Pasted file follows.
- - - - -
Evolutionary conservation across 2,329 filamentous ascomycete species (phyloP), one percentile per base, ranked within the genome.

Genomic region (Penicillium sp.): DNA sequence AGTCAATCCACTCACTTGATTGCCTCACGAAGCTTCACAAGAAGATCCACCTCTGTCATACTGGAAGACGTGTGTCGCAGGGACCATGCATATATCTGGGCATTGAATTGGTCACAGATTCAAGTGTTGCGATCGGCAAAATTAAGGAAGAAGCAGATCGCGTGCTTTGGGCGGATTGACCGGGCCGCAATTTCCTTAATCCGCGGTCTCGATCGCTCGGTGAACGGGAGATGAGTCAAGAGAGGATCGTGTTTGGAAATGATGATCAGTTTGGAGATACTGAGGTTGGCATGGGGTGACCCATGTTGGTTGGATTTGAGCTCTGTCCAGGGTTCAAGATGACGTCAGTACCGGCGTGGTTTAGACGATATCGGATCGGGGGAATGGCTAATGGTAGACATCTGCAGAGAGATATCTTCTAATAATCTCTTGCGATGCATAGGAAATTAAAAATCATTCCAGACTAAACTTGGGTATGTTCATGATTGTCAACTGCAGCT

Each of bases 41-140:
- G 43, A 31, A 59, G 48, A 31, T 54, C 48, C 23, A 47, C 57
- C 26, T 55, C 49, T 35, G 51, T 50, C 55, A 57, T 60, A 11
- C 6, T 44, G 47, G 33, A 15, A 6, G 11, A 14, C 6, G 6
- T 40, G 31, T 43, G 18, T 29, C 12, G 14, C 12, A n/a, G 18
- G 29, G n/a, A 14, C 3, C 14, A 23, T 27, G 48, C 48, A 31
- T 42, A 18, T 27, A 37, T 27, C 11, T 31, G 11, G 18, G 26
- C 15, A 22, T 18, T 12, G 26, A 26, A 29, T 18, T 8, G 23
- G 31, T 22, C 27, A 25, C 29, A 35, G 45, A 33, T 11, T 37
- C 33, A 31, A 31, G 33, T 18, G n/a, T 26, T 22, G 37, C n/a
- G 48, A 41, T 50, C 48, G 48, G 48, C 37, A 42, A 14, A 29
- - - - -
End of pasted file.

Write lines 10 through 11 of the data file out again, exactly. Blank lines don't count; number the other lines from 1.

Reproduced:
- C 15, A 22, T 18, T 12, G 26, A 26, A 29, T 18, T 8, G 23
- G 31, T 22, C 27, A 25, C 29, A 35, G 45, A 33, T 11, T 37